17 thoughts on “Pass me another tissue please

  1. I got that way when we sang Oh Canada at school and it still affects me when I hear it sung. I was six when we came to Canada and I have always been thankful for being here.I probably appreciate it more than many people who were born here and take it for granted.It’s a great place to live and I wouldn’t want to be anywhere else. No wonder those athletes get choked up when they do their country proud.

  2. I absolutely love the Olympics and cry at everything. And scream out with “ohhhh” with something challenging happens – or something good. I’ve been taping hours and hours to watch when I get home from work and have been waking up poor hubby late into the night with my ooooos and ahhhhs! LOL!!
    LOVE Rick Hansen’s “The Difference Makers with Rick Hansen”. They always tear me up and I think it’s such a wonderful addition to the coverage to see how far some of these athletes have come AND the people who’ve been instrumental in getting them there. It’s truly does take a community!
    And what an amazing tribute post – I’m off to visit his website!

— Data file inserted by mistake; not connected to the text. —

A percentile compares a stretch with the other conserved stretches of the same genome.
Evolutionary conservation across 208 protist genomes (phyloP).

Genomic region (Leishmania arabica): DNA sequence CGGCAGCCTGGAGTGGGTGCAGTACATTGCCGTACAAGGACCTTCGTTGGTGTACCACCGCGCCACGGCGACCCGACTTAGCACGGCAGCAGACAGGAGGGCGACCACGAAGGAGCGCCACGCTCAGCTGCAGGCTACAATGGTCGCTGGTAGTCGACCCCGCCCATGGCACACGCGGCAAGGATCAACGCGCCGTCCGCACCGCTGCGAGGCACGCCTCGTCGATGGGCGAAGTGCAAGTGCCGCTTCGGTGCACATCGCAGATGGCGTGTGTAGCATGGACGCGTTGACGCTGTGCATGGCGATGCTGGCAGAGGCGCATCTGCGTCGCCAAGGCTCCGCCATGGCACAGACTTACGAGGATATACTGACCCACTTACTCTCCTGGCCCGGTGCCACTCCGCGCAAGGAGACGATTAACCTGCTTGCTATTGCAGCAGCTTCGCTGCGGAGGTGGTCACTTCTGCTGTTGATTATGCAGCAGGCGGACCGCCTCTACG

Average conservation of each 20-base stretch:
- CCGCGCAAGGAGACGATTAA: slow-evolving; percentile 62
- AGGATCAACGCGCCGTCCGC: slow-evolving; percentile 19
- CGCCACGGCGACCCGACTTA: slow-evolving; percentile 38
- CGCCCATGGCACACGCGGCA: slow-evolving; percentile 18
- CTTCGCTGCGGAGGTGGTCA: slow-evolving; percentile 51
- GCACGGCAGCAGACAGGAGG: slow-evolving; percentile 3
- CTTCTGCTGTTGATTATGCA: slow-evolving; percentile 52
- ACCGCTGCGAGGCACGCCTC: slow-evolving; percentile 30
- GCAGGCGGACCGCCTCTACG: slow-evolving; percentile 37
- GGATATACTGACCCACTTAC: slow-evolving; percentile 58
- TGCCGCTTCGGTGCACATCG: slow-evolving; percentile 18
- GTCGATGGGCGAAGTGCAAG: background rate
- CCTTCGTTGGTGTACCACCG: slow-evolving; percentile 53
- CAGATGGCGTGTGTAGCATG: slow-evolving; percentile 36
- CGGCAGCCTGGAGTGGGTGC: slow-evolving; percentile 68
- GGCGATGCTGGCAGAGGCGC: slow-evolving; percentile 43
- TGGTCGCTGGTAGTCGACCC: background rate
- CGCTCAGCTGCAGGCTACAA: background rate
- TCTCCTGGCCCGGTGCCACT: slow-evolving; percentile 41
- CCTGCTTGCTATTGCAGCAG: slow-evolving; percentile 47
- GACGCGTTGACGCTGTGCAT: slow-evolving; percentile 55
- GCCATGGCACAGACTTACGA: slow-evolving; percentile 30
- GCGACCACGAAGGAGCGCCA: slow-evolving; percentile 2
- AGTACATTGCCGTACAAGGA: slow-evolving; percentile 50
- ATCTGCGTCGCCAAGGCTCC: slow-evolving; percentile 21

1. I can just hear you cheering, Natalie! With so much negative news in the daily headlines, watching the Olympics is a nice change for everyone. Let’s try to keep those good news stories coming long after the Games are over.

  3. If TV schedules could accurately tell when women’s gymnastics were on, I’d watch them, but I’m not too interested in the rest.

    Gotta admire anyone who accomplishes what Rick Hansen has done. And he’s actually older than I am. I was only 14 when he fell out of that pickup.

    1. You are right, David, with the time differences those schedules are a bit tricky to navigate. I even found myself watching (and enjoying!) water polo today! I just never gave a moment’s thought to the kind of athleticism required to do what they do and it was truly impressive. Thanks for stopping by!

  4. Well, Patricia, what grand surprise…not only in meeting you, but also to find such a well-written post about one of my country’s heroes. The man is heart and soul personified.

    I really appreciate your writing.

  5. I’m just loving the games, they are only 50 miles from us, and I was in London today and we go to see an event next week!! But as you say it’s the personal stories behind the athletes – the parents support, of lives lost, it all so emotional, but it’s their spirit which stands out – their sheer determination which is inspiring me most of all.